Jersey’s ‘brain drain’ outmigration problem keeps getting worse
A report on the outmigration “brain drain” pattern of New Jersey’s young adult population has been updated with new data, and it shows the problem keeps getting worse.
“Unfortunately, we found that we continue to suffer a net loss, meaning more students, more young adults are leaving the state of New Jersey than are coming in,” said Michele Siekerka, the president and CEO of the New Jersey Business and Industry Association.
NJBIA’s analysis finds between 2007 and 2017, the Garden State experienced a net loss of 205,824 adults between the ages of 18 and 34.
“This is New Jersey’s future workforce," Siekerka said.
She said New Jersey spends most of its highest-in-the-nation property taxes on public education only to see students flee the state when they graduate.
The report notes college-age adults, ages 18 to 24, accounted for nearly 60% of young adult outflow from New Jersey, but there was only a 36% inflow of young adult inflow during the same time period.
Almost 671,000 college-age adults left New Jersey while only 346,000 came here.
She pointed out one main reason why so many high school grads head out of state to attend college is because higher education costs in Jersey are extremely high.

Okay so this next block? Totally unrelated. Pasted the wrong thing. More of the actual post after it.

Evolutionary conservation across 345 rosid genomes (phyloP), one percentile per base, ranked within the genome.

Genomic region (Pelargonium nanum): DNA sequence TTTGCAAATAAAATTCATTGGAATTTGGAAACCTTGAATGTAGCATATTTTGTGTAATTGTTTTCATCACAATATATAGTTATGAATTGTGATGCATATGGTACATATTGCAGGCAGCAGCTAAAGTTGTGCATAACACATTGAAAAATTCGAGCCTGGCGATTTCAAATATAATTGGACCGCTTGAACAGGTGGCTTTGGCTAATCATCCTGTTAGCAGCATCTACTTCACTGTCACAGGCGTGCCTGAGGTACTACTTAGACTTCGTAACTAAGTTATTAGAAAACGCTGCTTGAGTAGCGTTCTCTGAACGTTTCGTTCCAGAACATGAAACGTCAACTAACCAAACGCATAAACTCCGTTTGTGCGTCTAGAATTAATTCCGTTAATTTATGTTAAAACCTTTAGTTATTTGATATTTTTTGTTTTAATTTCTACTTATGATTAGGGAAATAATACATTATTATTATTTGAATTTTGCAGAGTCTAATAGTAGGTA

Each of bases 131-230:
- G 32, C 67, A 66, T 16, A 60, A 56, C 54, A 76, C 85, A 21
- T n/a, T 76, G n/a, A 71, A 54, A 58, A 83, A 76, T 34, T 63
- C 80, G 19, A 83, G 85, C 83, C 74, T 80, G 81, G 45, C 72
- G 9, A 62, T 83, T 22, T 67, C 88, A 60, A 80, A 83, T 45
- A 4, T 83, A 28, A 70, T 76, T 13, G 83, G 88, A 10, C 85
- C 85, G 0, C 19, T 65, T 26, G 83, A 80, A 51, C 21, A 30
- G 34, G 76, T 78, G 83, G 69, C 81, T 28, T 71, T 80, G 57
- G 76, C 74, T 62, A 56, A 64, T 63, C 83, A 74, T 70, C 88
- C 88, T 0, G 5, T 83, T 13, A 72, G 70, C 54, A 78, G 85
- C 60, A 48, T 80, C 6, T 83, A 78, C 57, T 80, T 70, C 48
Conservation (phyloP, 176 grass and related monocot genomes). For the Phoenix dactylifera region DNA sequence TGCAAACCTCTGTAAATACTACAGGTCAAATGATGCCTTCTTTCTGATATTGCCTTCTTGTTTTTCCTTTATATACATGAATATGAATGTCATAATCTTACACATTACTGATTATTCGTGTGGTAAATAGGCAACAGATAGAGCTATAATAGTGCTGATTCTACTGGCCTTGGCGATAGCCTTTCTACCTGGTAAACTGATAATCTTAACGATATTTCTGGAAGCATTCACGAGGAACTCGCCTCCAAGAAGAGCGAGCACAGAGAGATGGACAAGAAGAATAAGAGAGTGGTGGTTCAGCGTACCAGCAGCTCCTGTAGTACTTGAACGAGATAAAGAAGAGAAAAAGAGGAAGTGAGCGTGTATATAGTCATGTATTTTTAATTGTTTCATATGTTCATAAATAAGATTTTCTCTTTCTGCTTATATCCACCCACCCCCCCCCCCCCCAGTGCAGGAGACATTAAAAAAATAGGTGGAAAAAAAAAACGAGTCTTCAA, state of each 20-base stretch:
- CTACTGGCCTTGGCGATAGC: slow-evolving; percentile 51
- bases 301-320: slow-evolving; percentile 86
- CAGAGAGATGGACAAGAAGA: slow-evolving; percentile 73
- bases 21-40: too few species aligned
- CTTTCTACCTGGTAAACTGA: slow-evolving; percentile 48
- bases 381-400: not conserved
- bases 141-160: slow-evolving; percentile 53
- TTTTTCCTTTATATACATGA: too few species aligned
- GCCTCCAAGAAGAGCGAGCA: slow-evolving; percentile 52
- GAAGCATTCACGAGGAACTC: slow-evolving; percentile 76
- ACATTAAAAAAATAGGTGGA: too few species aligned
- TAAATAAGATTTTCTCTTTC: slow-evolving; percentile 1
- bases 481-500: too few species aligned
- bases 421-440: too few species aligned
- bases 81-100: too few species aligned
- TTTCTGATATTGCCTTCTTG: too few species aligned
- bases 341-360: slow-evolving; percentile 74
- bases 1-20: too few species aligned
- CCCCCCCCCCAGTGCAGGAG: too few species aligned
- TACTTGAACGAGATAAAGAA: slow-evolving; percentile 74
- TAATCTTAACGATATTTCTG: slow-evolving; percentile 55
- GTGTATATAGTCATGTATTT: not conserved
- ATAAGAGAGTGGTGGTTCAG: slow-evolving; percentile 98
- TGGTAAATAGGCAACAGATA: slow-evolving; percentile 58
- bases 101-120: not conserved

“But even bigger than that, we need to address the affordability crisis overall in the state of New Jersey because these young adults can’t afford to stay here. They can’t afford to live here," she said.
Another problem highlighted is student debt. The Class of 2017 in New Jersey graduated with an average debt of $32,247.
The Education Equation report also recommends earlier career exploration and education starting in elementary and middle school, so younger students can begin to explore their interests and assess their strengths.
The report notes this will allow student to start to build a foundation for skill-building before deciding on a college or vocational school.
You can contact reporter David Matthau at David.Matthau@townsquaremedia.com